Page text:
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This black and white photograph features cattle spread out across a grassy pasture with a white fence. Trees can be seen in the distance. The photograph is attributed to photographer, Marion Post-Walcott of King and Anderson Plantation in Clarksdale, Mississippi by the original owners of the photograph.
Marion Post Wolcott (June 7, 1910 – November 24, 1990) is known for her candid documentary photographs taken for the Farm Security Administration (FSA) during America’s Great Depression. Joining Dorothea Lange, Walker Evans, and other photographers who produced iconic images for the FSA, Wolcott documented America’s staggering wealth inequalities, its race relations, the poverty and deprivation experienced during the Depression, and the benefits to the population of federal subsidies and programs. “As an FSA documentary photographer, I was committed to changing the attitudes of people by familiarizing America with the plight of the underprivileged, especially in rural America,” she once said. Along with images of coal miners, farmers harvesting tobacco fields, and affluent spectators at the races, Wolcott also captured moments of transcendence, such as in Jitterbugging (1939), an iconic image of African Americans dancing in a club.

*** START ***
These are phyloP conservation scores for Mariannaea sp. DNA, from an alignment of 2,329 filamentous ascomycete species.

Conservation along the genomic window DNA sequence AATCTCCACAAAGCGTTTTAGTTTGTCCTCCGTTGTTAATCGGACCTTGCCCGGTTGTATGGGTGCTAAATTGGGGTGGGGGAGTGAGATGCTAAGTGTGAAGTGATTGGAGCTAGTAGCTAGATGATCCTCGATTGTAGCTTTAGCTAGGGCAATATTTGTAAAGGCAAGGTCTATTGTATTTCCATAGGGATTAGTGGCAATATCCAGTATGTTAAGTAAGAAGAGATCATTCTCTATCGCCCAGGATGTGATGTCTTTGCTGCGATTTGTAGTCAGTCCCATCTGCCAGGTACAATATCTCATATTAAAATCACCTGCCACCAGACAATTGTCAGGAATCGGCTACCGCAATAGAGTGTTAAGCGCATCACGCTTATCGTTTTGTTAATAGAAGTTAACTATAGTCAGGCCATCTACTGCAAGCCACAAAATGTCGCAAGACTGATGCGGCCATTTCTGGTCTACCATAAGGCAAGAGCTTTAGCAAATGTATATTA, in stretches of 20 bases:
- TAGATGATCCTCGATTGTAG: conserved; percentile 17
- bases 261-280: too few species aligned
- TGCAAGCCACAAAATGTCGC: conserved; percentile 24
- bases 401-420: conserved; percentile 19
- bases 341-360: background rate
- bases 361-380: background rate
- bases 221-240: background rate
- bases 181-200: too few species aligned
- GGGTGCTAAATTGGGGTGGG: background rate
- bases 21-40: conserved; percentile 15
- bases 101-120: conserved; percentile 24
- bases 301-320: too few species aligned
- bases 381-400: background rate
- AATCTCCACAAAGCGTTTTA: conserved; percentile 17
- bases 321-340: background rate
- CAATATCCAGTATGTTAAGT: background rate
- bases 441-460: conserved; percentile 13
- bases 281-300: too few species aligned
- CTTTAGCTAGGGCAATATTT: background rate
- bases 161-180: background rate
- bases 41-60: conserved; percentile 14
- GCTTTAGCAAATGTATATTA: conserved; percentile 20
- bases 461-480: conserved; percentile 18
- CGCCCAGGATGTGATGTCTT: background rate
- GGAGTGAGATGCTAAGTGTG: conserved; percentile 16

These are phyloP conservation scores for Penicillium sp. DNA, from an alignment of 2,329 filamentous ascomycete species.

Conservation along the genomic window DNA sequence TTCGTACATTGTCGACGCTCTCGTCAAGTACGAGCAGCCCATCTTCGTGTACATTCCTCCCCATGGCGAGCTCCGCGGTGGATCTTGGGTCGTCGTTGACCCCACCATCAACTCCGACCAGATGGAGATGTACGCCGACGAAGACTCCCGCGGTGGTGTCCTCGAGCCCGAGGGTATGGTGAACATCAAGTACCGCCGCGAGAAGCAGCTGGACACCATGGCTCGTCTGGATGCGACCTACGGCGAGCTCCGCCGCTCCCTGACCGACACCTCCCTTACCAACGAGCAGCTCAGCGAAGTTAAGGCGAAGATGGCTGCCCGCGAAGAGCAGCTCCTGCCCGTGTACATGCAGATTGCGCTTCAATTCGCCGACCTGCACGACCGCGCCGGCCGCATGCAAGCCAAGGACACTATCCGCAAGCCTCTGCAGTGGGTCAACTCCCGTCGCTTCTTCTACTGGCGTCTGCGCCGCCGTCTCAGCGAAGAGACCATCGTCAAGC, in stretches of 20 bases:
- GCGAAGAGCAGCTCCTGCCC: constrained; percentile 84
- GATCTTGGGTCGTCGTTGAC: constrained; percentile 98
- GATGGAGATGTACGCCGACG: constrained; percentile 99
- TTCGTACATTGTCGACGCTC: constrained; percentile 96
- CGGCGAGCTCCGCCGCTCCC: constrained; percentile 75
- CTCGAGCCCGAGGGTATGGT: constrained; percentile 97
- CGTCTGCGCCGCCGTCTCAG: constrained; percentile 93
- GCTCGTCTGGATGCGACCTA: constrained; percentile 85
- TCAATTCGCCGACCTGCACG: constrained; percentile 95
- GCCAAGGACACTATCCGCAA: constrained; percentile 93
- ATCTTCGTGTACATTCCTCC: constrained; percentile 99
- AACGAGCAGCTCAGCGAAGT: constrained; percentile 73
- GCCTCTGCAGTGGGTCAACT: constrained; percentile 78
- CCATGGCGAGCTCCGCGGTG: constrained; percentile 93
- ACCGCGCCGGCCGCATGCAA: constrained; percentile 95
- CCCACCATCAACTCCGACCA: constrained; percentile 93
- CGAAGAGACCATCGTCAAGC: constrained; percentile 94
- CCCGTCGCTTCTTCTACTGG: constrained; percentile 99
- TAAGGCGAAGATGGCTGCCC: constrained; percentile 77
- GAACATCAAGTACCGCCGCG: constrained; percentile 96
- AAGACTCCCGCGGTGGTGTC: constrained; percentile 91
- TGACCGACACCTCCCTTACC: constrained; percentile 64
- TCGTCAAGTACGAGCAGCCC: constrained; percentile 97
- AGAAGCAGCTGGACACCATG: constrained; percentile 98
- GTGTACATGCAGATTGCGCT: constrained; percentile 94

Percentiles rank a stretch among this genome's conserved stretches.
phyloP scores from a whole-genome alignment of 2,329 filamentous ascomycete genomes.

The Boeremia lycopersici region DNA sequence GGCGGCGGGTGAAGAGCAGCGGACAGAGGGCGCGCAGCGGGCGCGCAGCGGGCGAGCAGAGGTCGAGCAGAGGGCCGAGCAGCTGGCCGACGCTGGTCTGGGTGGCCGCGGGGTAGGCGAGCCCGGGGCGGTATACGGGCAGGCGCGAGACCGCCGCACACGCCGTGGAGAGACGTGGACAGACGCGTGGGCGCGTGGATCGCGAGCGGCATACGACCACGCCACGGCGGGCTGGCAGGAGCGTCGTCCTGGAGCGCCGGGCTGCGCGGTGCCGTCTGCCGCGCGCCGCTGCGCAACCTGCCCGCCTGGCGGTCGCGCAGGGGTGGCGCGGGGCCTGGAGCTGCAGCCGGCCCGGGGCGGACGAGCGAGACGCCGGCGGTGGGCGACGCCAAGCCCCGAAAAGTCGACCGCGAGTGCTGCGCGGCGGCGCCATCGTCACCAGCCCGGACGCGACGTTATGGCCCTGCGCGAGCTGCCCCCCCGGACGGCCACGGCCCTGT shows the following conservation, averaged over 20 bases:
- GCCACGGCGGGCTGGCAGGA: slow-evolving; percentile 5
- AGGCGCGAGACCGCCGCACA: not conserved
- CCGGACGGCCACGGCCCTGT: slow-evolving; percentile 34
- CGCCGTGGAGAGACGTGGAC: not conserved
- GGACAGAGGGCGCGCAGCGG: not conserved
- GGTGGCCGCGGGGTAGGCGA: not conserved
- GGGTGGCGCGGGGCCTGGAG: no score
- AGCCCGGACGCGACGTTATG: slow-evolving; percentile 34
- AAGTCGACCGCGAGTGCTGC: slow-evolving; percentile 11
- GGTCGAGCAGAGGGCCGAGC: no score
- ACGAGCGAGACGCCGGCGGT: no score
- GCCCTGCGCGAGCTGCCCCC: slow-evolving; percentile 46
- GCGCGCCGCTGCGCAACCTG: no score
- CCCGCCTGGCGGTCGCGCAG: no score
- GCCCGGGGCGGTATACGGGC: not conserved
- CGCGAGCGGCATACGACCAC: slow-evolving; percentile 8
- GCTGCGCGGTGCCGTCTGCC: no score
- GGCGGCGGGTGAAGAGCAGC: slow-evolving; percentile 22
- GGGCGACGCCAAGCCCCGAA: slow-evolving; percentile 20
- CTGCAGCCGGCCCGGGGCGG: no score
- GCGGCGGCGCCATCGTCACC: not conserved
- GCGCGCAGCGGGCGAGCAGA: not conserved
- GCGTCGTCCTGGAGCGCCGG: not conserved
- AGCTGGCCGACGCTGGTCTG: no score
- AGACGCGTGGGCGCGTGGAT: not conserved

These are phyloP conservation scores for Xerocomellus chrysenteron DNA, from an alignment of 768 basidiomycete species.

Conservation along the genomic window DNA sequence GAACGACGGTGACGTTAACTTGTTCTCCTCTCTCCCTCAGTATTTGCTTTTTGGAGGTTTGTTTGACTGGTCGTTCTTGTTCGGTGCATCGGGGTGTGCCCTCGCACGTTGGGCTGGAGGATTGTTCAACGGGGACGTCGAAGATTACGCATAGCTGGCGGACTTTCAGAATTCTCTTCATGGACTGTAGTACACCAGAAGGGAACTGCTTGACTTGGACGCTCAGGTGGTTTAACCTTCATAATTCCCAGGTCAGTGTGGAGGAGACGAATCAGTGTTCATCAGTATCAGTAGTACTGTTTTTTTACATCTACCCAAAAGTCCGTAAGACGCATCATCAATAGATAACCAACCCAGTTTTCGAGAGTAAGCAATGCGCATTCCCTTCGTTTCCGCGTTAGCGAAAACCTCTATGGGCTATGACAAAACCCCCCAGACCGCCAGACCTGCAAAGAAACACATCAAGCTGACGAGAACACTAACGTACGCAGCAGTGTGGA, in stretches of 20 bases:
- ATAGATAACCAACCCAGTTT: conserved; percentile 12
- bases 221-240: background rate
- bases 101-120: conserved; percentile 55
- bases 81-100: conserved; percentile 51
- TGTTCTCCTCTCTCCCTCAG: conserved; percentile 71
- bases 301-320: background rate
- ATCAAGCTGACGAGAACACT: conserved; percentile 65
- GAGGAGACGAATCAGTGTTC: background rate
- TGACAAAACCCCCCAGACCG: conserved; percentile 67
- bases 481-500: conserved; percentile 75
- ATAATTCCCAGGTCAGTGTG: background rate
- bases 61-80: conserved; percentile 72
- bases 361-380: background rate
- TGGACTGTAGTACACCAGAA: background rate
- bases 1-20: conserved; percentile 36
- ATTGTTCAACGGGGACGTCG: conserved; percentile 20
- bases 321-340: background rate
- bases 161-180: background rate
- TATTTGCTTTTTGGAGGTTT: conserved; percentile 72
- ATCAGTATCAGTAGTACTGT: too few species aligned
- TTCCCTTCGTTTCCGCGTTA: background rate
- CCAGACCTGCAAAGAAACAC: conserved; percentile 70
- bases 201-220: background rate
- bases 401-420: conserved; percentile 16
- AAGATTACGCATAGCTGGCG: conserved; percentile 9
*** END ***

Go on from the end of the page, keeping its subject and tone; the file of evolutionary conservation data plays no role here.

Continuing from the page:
Plantations; Pig farming
Mississippi State University Libraries, Manuscripts Archives and Special Collections Division, Manuscripts Unit, Lucius Marion Lampton, MD Historical Images Collection, Mississippiana Collection, Clarksdale/Marion Post-Walcott Subcollection
Mississippi State University Libraries (electronic version)
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Cattle in a Pasture, Lucius Marion Lampton, MD Historical Images Collection, Archives and Special Collections Division, Mississippi State University